The term “haboob” is an Arabic word that means “drifting or blowing.” Haboobs are similar to monsoons in their intensity, but they are storms made of dust rather than rain.

While monsoons affect tropical islands and coastal areas, haboobs are confined to dry land-locked areas. They are prevalent in the Sahara Desert, but they also happen in the United States, particularly in the southwestern states.

Facts about Haboobs

  • These weather phenomena occur in dry, arid regions such as the Southwest United States, the Sahara Desert, and the Arabian Peninsula.
  • They are caused when cold air within a thunderstorm rapidly rushes towards the ground and picks up dust and sand.
  • It is important to seek shelter if one is possible or imminent. These events can cause eye and respiratory irritation, even long after one has passed.
  • Haboobs can reach up to and over a mile high in height, and be over 100 miles wide.
  • A haboob accompanied with or followed by rain is called a “mud storm”.

Are they Haboobs or Dust Storms?

In parts of the Southwestern United States, this can be a sensitive subject. The answer to this question depends on who is asked, and differs from person to person.

Some people claim that they are not exactly the same thing. Some believe that haboobs are really large dust storms, upwards of a mile high or over. These storms would be particularly strong, while dust storms would be smaller and less violent.

Other people note that the word ‘haboob’ is Arabic, and the correct translated term applied to these events should be ‘dust storms’.

Still others say that there are a large number of foreign words intermingled with the English language, so a translation of the word ‘haboob’ to ‘dust storm’ is unnecessary.

What causes a Haboob?

A haboob is created as a result of thunderstorm activity when high winds are pushed rapidly downwards and horizontally across the ground as the tall thunderstorm cloud collapses.

Thunderstorms are prefaced with a cold front, which sends cold air rushing towards the ground. The quickly moving air collects large volumes of sand and dust as it hits the ground.

The force of the wind, combined with the light weight of the sand and dust particles, is enough to create large, quickly moving walls of dust away from the collapsing thunderstorm cloud.


To an onlooker, a haboob appears as a large wall of dust that races over a desert landscape or open tract of land. They can generate a surprising amount of speed – up to 62 MPH at their top speed – and coat everything in their path.

They can be impressive to see, as they can rise to altitudes over 5,000 feet and cover an area over 100 miles wide. In parts of Arizona, they have been reported as tall as a 8,000 feet, which is over a mile and a half high! The largest dust storms created by haboobs can be so massive that they block out the sun and cover everything in their path.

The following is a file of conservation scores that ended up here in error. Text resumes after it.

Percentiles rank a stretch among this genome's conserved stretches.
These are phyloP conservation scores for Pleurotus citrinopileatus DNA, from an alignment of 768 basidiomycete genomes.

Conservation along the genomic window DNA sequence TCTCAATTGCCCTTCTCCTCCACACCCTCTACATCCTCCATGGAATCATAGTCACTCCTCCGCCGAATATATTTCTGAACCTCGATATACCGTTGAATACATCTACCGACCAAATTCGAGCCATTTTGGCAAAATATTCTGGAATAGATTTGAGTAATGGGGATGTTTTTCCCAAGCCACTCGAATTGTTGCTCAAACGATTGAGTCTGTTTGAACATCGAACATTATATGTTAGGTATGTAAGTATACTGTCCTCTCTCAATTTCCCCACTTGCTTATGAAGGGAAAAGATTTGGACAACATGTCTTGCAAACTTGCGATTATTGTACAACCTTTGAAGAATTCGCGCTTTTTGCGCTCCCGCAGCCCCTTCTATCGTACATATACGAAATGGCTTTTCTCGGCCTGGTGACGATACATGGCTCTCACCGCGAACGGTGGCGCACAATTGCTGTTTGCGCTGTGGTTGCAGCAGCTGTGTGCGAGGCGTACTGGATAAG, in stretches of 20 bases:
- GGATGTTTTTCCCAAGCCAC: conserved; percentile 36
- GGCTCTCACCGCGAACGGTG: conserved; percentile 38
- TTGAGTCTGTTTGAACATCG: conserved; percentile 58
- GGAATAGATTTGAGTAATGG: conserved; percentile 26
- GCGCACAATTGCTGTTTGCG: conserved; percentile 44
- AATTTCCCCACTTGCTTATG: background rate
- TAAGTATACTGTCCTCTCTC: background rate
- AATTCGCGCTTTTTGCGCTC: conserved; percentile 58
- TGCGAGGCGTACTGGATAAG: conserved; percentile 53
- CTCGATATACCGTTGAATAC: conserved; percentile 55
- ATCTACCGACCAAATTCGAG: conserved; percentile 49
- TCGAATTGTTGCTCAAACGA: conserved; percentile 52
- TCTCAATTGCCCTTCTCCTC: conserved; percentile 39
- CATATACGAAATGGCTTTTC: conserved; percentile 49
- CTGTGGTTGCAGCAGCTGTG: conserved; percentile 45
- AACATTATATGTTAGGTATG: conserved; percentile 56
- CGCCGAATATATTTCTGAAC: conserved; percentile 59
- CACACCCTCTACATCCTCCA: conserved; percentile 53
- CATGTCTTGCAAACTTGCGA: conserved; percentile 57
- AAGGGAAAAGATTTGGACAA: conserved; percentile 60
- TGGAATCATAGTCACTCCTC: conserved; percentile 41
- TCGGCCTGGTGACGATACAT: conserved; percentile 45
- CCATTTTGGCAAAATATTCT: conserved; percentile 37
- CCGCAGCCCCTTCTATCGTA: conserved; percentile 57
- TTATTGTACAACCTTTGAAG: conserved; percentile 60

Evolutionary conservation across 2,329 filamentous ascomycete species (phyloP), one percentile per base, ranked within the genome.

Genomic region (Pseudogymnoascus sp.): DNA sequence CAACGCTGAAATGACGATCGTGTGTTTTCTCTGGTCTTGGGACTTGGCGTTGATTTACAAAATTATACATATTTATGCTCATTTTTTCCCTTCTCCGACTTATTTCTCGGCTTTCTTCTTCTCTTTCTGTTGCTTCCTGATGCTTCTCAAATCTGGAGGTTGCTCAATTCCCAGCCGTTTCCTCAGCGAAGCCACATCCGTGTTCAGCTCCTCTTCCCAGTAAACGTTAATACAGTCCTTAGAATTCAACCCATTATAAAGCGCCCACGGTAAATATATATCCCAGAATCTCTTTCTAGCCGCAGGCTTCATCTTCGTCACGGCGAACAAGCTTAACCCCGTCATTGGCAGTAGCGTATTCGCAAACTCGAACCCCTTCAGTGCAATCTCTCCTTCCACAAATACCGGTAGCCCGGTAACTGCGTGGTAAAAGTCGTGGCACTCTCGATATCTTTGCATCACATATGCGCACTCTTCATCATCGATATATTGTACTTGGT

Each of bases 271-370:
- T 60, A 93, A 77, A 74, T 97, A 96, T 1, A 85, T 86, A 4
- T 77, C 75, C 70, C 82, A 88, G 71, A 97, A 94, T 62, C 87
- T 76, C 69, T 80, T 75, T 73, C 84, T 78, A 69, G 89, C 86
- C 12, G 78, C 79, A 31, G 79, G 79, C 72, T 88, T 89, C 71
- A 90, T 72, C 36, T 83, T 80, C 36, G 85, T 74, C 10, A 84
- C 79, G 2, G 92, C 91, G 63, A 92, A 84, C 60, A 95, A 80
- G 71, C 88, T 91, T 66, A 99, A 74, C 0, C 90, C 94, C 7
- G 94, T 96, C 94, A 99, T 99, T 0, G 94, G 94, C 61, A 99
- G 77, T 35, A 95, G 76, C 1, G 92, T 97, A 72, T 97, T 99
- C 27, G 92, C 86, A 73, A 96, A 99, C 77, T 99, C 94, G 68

Mud Storms

If haboobs are followed by or accompanied by rain, they are called mud storms. The mud that winds kick up can easily coat buildings, cars, and homes in their path, which can cause quite a bit of damage and take a long time to clean up.

Warning signs

Like other types of sand and dust storms, haboobs can appear with little or no warning. Quite often, the only sign that they might appear is when a cold front is approaching that looks to bring showers or storms.



During the storm, visibility may drop down to less than 10 feet in under a minute! Furthermore, the high winds generated in a haboob can lift up rocks and other debris on the ground and send them flying through the air.

Travelers in a vehicle should pull to the side of the road and turn off the car’s engine until the storm passes and visibility improves.

Seek Shelter

These storms pose a safety hazard to humans and animals. If one is imminent, seeking shelter from the dust storm is highly recommended.

Luckily, most people will seek shelter if they see a storm approaching, which also protects them from many of the troublesome effects of these events.

If possible in your shelter area, close windows and doors, and shut off air conditioning until the haboob has passed entirely.

Eye and Respiratory Irritation

Between the strength of the winds involved and the fact that the storm stirs up dust and dirt, wearing eye protection and protecting the respiratory system is strongly advised.

Even after a haboob passes, the effects can linger for days. Air quality may be reduced, and people may have trouble breathing. Eye irritation and respiratory complaints are often reported after a haboob passes. Staying indoors as much as possible until the air clears after a haboob is the best way to escape its harmful effects.